ELEANOR

Hello.


RANDY

Get up old lady... we wanna sit here.


ELEANOR

Please, be my guest. 


(She folds the newspaper and points to the bench.)

My name is Eleanor Duncan...welcome to my home. It's so nice of you to stop by. 


BABE

(Still listening to the music, speaks to RANDY)

Huh? What'd she say?


RANDY

(Shouts)

Turn that piece of garbage off and maybe you'll hear 'er.


BABE

(Takes it off)

What?


RANDY

She said have a seat and welcome to her home.


BABE

Is she friggin' kidding?


RANDY

Why don'cha ast 'er yourself, ya' know what I'm sayin'?


BABE

(Sits next to ELEANOR and starts to push her toward the end of the bench)

Did you say you was just leavin', old lady?




ELEANOR

Excuse me... but this is my home and I have no intention of going anywhere. 


(Just as they are about to protest further, ELEANOR catches them off guard)

And a Merry Christmas to you both. You do know it's Christmas Eve? Well, of course you do...bright children like you.


RANDY

(Sits next to BABE)

So now what? We was gonna wait here for Mill on this bench. What are we gonna do with her?


BABE

This stupid old broad is too old to live...just let 'er sit here. When Mill shows up, we'll go somewhere else.


RANDY

(Grunts)

But he said here...he's gonna be totally pissed... and you know how he gets. I don't wanna wind up like Blue Boy...he's still sippin' his dinner through a straw.


BABE

Shut up will ya'. I aint interested in Blue Boy! 


ELEANOR

(Overhearing)

My, he sounds rather scary, this Mill friend of yours.


RANDY

'Scuse me? You wasn't talkin' to us, was you, old lady. Was she talkin' to us, Babe? Like you wasn't stickin' your nose in where it don't belong?


ELEANOR

I beg your pardon, young man, but as long as you're in my home, you'll have to have some manners. I'm not accustomed to rude children. Why, when I was...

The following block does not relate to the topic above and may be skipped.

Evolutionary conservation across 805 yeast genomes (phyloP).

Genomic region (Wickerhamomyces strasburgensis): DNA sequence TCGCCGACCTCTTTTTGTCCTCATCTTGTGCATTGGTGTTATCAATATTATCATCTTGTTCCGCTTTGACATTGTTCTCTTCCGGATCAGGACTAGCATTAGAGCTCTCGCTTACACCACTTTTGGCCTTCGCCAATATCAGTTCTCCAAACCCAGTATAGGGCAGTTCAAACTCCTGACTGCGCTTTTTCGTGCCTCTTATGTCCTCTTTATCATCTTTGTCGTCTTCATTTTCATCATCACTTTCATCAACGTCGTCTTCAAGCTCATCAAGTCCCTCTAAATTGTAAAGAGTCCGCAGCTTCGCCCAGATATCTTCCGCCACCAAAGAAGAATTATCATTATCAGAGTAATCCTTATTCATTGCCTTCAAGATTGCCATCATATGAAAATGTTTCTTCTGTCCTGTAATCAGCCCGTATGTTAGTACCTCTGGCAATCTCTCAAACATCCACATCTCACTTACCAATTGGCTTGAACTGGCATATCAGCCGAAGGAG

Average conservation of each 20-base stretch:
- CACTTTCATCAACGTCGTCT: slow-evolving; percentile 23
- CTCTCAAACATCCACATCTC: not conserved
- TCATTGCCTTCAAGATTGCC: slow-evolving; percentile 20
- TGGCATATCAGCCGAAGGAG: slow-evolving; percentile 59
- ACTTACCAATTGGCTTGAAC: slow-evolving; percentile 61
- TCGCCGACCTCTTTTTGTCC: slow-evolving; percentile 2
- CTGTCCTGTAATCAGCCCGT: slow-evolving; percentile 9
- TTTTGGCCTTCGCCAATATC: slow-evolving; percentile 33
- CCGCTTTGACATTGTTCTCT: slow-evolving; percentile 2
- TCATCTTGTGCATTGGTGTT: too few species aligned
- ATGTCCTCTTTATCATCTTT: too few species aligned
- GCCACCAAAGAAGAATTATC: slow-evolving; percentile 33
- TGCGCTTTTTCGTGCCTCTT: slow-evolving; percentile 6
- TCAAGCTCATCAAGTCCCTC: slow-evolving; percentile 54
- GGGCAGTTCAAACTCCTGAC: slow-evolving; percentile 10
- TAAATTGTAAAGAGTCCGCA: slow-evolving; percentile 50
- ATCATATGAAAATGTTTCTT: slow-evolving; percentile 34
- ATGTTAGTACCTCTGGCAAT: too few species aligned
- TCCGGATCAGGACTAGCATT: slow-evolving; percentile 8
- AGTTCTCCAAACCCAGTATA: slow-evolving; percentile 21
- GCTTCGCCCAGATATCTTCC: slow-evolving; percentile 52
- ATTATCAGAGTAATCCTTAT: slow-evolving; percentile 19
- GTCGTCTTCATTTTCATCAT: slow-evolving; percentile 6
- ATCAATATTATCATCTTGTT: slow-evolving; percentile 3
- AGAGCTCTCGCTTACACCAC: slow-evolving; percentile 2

RANDY

When you was what...a "children" like us? Huh? Yeah, well, when you was a kid, the dinosaurs was still roamin' the friggin' earth and the cave men was relievin' themselves in holes in the ground and gruntin' at each other 'cause they was too stupid to talk real words. Huh, Babe? 

(BABE grunts)


ELEANOR

I see things haven't changed all that much, now have they? Do you by chance, have the time?




BABE

(Smirks at RANDY)

Yeah, sure...it's like about, eh, one o'clock, okay. So maybe it's time for you to go get your oxygen fix or somethin', huh? 


(They both laugh as if this is the funniest thing they've ever heard while ELEANOR takes out her watch and adjusts the time. She stands and goes to her bag where she removes a handful of tinsel and some Christmas ornaments. She starts to decorate the fence.)


ELEANOR

You're very funny... but I gotta tell ya' the truth, child...I find your nasty attitude a little bit offensive.


BABE

Really?


(To RANDY)

You hear that? 


(Laughs again, stands and then gets very serious and threatening)

My nasty attitude, ya' old wort? Maybe I'll show you some real nasty attitude. How would you like that? Huh, Randy...should I show this homeless geriatric case some real nasty attitude? 


(BABE walks up to ELEANOR in a very intimidating manner and speaks right in ELEANOR'S face)

Would ya' like that, huh? See some attitude, ya' old beggar lady?


ELEANOR

My name is Eleanor Duncan...I am not homeless...although I do admit to geriatric. I am, however, not an old beggar... and I most certainly am not an old wort...


BABE

Shut up!


ELEANOR

(Very calmly and not intimidated at all)

My dear young friend, please have a seat...I'd like to tell you a little story.


BABE

Are you nuts? 


(To RANDY)

She's nuts, this old broad. 


(To ELEANOR)

You're a real loony, you know that? You're gonna tell me a story? Maybe I'm gonna rip your friggin' heart out...